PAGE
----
Uganda has signed a pipeline deal with Tanzania and Total to transport crude oil from Uganda’s Albertine region to Tanzania’s Tanga port for refining, but the secrecy that surrounds this $3.5 billion project attracts questions around its viable benefit to the citizenry. For Uganda, this oil presents huge opportunities and significant risks.
At all London Tube stations, there is a consistent reminder to “mind the gap between the train and the platform.” This is to always alert travelers about the risk of not taking the necessary precautions when entering and leaving the train wagons. It is precisely to avoid any accident that may arise when they miss a step and get trapped in the gap between the train and the platform.
I apply this analogy to Uganda’s oil resource programing and the highly theorized ‘resource curse’ or ‘paradox of plenty’ or the ‘poverty paradox’ to insist on Uganda’s need to ‘mind the gap’ between her oil resource and the likely outcomes.
Decades ago, Uganda made commercial oil discoveries. Since then, the country has made more strides, through the legal and policy framework, to manage this resource.
Not so many years ago, Uganda emerged from conflict and made a transitional justice (TJ) policy to address, not only its past conflict legacies, but also the regional disparities that exist in development in all its dimensions. However, the secrecy of oil policies and laws provide a conducive environment that may manifest a consistently theorized ‘resource curse’ phenomenon with a missed opportunity to address it through the TJ policy.
The resource curse is literally a situation of abundant natural resources co-existing with less economic growth, less democracy, or worse development outcomes than countries with fewer natural resources, as Smith and Walder reiterate in their new book “Rethinking the Resource Curse”.
At the height of this theory is poor resource governance that culminates in conflict. Oil is a dominant resource whose governance has either provided transformative outcomes for countries where it exists, or defeated the purpose of its existence and the optimistic outcomes that come with it.
Uganda’s civil society has continuously engaged different line ministries on the importance of managing the country’s resources for the benefit of all citizens, especially those that still live in abject poverty. Through comments from citizens evident in reports and documentaries like “Uganda’s Black Gold” by the Refugee Law Project, the population’s fears, challenges and hopes with its oil were examined from more than eight years ago.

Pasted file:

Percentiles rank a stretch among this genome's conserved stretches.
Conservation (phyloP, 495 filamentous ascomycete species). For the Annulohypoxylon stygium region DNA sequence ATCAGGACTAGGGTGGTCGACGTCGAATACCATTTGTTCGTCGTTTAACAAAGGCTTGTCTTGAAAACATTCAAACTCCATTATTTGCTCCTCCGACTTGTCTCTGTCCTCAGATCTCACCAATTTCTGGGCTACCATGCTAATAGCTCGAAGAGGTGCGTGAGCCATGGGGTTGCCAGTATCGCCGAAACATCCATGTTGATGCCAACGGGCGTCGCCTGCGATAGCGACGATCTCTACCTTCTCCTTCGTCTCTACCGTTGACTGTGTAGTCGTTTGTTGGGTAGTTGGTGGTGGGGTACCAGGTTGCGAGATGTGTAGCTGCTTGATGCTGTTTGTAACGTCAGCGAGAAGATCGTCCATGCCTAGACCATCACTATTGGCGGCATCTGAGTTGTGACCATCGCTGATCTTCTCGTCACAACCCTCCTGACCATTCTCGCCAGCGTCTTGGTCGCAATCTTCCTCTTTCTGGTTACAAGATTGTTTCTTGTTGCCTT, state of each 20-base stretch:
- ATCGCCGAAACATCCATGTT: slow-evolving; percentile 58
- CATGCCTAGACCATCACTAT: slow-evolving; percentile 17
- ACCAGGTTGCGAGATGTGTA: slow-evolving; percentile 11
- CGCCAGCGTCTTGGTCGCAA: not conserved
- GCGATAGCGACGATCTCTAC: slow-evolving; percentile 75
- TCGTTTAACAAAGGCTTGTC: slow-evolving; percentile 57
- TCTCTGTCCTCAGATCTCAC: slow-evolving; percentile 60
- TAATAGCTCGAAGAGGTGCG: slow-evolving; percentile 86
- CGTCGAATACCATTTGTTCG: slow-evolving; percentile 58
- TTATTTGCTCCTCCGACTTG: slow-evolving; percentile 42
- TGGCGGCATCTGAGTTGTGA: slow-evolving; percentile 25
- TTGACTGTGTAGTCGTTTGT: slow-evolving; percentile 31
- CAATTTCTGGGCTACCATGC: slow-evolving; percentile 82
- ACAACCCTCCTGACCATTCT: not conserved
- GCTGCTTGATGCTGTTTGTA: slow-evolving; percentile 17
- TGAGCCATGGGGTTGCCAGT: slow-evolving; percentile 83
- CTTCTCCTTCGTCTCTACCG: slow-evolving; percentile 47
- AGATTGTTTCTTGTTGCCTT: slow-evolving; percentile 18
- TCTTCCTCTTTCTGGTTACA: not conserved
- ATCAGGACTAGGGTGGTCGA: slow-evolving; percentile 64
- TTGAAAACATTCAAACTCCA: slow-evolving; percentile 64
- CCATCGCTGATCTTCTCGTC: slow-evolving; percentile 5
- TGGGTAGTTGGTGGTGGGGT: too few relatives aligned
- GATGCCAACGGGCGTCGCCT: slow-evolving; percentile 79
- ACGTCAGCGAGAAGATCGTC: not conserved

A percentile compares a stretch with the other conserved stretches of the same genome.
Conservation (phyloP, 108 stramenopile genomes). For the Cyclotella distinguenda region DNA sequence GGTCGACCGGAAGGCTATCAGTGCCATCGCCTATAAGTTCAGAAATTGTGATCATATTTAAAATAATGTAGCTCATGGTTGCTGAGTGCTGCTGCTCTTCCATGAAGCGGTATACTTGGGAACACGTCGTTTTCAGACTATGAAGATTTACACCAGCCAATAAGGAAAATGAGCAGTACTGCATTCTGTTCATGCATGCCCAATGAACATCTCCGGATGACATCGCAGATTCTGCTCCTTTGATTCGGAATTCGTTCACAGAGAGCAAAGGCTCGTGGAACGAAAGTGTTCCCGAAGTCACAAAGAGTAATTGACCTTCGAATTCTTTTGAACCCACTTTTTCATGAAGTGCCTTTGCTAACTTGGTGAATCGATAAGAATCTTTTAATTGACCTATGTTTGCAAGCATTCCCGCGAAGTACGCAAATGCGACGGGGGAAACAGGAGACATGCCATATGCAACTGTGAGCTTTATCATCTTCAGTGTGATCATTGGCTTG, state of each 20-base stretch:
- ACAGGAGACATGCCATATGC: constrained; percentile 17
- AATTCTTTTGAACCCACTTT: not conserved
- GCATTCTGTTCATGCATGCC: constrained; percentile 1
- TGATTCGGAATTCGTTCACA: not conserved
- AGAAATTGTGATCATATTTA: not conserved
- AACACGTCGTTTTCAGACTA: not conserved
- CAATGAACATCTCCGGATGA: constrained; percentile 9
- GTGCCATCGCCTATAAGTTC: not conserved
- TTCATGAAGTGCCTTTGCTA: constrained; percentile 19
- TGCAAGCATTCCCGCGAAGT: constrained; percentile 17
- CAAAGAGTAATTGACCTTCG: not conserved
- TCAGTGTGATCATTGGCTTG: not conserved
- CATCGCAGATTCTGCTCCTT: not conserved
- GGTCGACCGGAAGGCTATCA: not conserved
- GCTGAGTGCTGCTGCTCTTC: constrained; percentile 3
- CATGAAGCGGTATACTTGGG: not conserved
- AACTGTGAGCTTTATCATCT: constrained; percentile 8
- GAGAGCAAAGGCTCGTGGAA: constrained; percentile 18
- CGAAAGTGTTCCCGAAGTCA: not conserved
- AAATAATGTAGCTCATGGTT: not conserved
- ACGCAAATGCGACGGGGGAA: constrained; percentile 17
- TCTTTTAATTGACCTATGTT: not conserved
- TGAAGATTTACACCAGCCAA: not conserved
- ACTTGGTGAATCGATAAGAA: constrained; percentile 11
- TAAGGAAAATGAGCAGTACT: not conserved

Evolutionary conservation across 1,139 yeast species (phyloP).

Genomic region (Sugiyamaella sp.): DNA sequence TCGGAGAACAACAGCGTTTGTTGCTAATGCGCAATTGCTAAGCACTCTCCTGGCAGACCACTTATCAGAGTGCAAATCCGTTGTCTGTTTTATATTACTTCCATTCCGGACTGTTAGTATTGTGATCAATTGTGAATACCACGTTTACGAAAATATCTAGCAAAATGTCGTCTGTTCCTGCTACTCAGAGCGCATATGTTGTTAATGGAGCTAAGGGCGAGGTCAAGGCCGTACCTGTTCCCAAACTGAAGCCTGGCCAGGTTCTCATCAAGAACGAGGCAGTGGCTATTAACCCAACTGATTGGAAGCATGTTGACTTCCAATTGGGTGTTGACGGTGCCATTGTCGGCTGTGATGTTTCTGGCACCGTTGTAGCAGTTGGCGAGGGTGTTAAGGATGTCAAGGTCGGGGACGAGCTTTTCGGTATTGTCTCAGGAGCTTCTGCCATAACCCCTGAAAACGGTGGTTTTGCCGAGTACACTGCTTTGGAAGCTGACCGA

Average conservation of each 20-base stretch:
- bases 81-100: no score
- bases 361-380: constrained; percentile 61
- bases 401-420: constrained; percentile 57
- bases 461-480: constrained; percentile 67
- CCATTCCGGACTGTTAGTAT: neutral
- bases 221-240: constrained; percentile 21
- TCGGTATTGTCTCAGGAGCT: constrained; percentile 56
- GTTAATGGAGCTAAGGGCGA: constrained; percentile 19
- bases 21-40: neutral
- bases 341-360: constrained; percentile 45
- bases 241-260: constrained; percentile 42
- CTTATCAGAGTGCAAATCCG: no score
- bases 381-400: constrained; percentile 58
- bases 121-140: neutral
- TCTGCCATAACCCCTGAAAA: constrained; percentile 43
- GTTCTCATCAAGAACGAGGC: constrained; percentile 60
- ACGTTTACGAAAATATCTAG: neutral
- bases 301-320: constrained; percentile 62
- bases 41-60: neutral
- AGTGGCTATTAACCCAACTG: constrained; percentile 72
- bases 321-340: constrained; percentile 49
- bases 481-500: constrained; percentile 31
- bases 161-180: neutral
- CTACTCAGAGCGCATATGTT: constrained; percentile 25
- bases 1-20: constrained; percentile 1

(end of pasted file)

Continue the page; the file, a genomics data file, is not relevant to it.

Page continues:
These reports and documentaries indicate tension and a sense of marginalization especially by the residents of districts in the Albertine region where oil was discovered. Issues range from job creation, displacement and compensation, and environmental protection. These are also issues of mistrust, challenges of ownership, potential for conflict, environmental conflict, and local beneficiaries, with emphasis on open discussions and agreements between the citizenry and their government as a remedy.
In the Foreword of Uganda’s National TJ Policy, the Government of Uganda’s commitment to peace and justice is reaffirmed with justice promoted as a necessary precursor to sustainable development, attributed to the National Development Plan which is a ‘peaceful and stable Uganda’.
The Albertine region is among areas that have been mostly affected by past armed struggle, which has slowed its growth, destroyed and disrupted its infrastructural development. Addressing these wrongs would mean more attention to the needs of the people in this area through policy to benefit from the proceeds of a resource (oil) discovered in their region. Guided by the country’s transitional justice policy, it is incumbent upon the legal regime to ensure that the resources are well distributed and ensure regional development as an approach to preventing future conflicts.
In the spirit of righting wrongs, government must accommodate democratic nationwide conversations on how these resources can be governed. Restricting these discussions to a few ‘experts’ and ‘political players’ is a mistake that will take decades to rectify. This is because the legal and policy frameworks on natural resources governance do not only affect political players, but also people at the grassroots affected by what Abiodun Alao calls the ‘overarching national interest’ through eviction from their land without due compensation, and a loss of habitat, including the flora and fauna, their source of livelihood. Transparency and accountability in the whole process from discovery, exploration to sharing into the revenue from these resources is a prerogative that every institution or individual must hold in high regard if Uganda is to circumvent the ‘resource curse syndrome.’
Learning from the history of conflict and stagnancy in other resource-rich countries such as the Democratic Republic of Congo, Gabon, Nigeria and Angola, Uganda has the choice to make of whether to follow the path of a blessing like countries such as Botswana and Norway, or to tread the curse trajectory like countries in the former. If Uganda’s choice is the latter, minding the gap is through promoting transparency and accountability is essential.